Is there anything more gratifying than a beautiful garden when you just happen to be the gardener? But one trip to the garden center to pick up soil amendment, weed cloth, and weedkiller can pretty much zap all of that joy with its hefty price tag.
That’s why I love today’s tips and tricks—including, back by popular demand, homemade weedkiller.
While you may have no use for spent coffee grounds, your garden will love them. Used coffee grounds are like megavitamins for the soil. They’re rich in phosphorus and magnesium—important nutrients that help plants grow. It’s easy to just sprinkle coffee grounds (wet or dry) around the plants and work them into the soil. They’re even the right color.
If you’re not much of a coffee drinker, don’t despair. Many coffee shops package up their used coffee grounds in the bags that the beans originally came in and offer them to local gardeners for free. Check with your barista to see if used coffee grounds are available at your favorite coffeehouse.
Every day, you throw away eggshells, and why not? They’re not good for anything, right? Wrong! Eggshells are delicious calcium for your garden. Be sure to crush them well, and then work them into the soil right along with those coffee grounds. Calcium will help keep your garden soil and plants healthy.
Newspaper makes the best weed cloth (only after you’ve read this column). It’s free, and it allows water to drain through it, and it is also biodegradable—very good for the soil. Newspaper will definitely last through the season, preventing unwanted vegetation from growing up through it.
First, prepare your garden. Next, lay a thick layer of newspaper over the entire area, eight to 10 sheets thick. Now cover with a thick layer of mulch. At each place that you wish to plant a seedling, cut an X through the mulch and paper and into the soil.
Weedkiller for Areas to Be Replanted
If you have weeds in areas you want to replant, do this: Fill an ordinary garden sprayer with white vinegar, and add about one teaspoon of liquid dishwashing soap such as blue Dawn. Apply sprayer top, and follow the instructions on the sprayer to get it ready to spray. That’s it. Seriously, it is that simple.
Pick a hot, dry day to spray weeds until saturated. They will wilt and shrivel up within hours, so be careful to not spray anything you want to live.
However, do not worry about the vinegar killing anything below the soil. Because vinegar will not harm the soil, you can safely replant the area once the weeds have died.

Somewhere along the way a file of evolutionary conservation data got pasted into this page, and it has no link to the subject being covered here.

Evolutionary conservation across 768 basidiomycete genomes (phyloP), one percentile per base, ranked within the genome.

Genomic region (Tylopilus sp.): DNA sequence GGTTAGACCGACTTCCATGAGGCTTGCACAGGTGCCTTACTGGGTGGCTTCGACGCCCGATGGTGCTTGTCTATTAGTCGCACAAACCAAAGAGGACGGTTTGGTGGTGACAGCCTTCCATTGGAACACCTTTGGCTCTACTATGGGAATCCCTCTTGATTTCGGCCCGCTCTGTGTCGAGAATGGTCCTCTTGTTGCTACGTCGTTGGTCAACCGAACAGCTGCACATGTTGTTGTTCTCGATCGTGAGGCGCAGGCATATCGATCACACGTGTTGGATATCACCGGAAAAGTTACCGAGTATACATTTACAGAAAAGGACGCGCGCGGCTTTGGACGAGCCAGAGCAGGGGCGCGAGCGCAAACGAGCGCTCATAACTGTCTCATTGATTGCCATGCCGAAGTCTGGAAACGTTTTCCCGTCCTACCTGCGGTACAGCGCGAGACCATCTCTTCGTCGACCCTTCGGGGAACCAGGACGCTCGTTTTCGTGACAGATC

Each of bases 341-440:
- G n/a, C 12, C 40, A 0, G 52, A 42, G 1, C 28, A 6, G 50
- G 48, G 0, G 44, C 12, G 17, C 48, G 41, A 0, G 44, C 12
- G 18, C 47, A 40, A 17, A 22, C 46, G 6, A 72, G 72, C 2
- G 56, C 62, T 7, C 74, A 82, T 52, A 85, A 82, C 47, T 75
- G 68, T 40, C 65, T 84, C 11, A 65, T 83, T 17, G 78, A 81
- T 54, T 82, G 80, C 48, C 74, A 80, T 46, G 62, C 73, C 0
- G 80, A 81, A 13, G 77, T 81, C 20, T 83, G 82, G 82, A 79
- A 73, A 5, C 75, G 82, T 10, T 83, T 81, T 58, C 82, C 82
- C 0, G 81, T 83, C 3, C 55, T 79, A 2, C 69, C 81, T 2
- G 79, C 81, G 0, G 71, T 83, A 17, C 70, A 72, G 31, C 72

Weedkiller for Areas Never to Grow Again
To kill all vegetation in walkways, driveways, and other areas where you don’t want any living thing to grow again, mix two cups of ordinary table salt with one gallon of white vinegar. Do this in a container that is larger than one gallon so you have room for the table salt (not Epsom salts, which are a soil nutrient found in lots of garden fertilizers).
Apply the lid, and shake to dissolve the salt. Salt dissolves more quickly in vinegar than in water, but it takes a bit of shaking. It may not completely dissolve, but that’s OK. Add one teaspoon of liquid dishwashing soap. Pour into any kind of garden sprayer or spray bottle; make sure to avoid including any undissolved salt, which can clog the sprayer.
Apply to weeds or grass on a dry, sunny day to areas you don’t want to see vegetation of any kind in the future.
Ordinary distilled white vinegar with 5 percent acidity (the kind you find in the supermarket) is cheap and works great. If you can find a higher acidity, even up to 30 percent (available at Home Depot, Walmart, and Amazon for about $2 for a half-gallon), it’s going to work faster, but the end results will be the same.
It is the presence of salt in the second recipe above that will eventually bring permanence to your weedkilling. The salt will penetrate and leach into the soil. It may take multiple applications, but in time, the salt will “sterilize” the soil in this area so that nothing will grow there for the foreseeable future. Plan well before you go this permanent route.
Mary Hunt is the founder of EverydayCheapskate.com, a frugal living blog and the author of the book “Debt-Proof Living.” Mary invites you to visit her at her website, where this column is archived complete with links and resources for all recommended products and services. Mary invites questions and comments at EverydayCheapskate.com/contact, “Ask Mary.” Tips can be submitted at Tips.EverydayCheapskate.com. This column will answer questions of general interest, but letters cannot be answered individually. Copyright 2021 Creators.com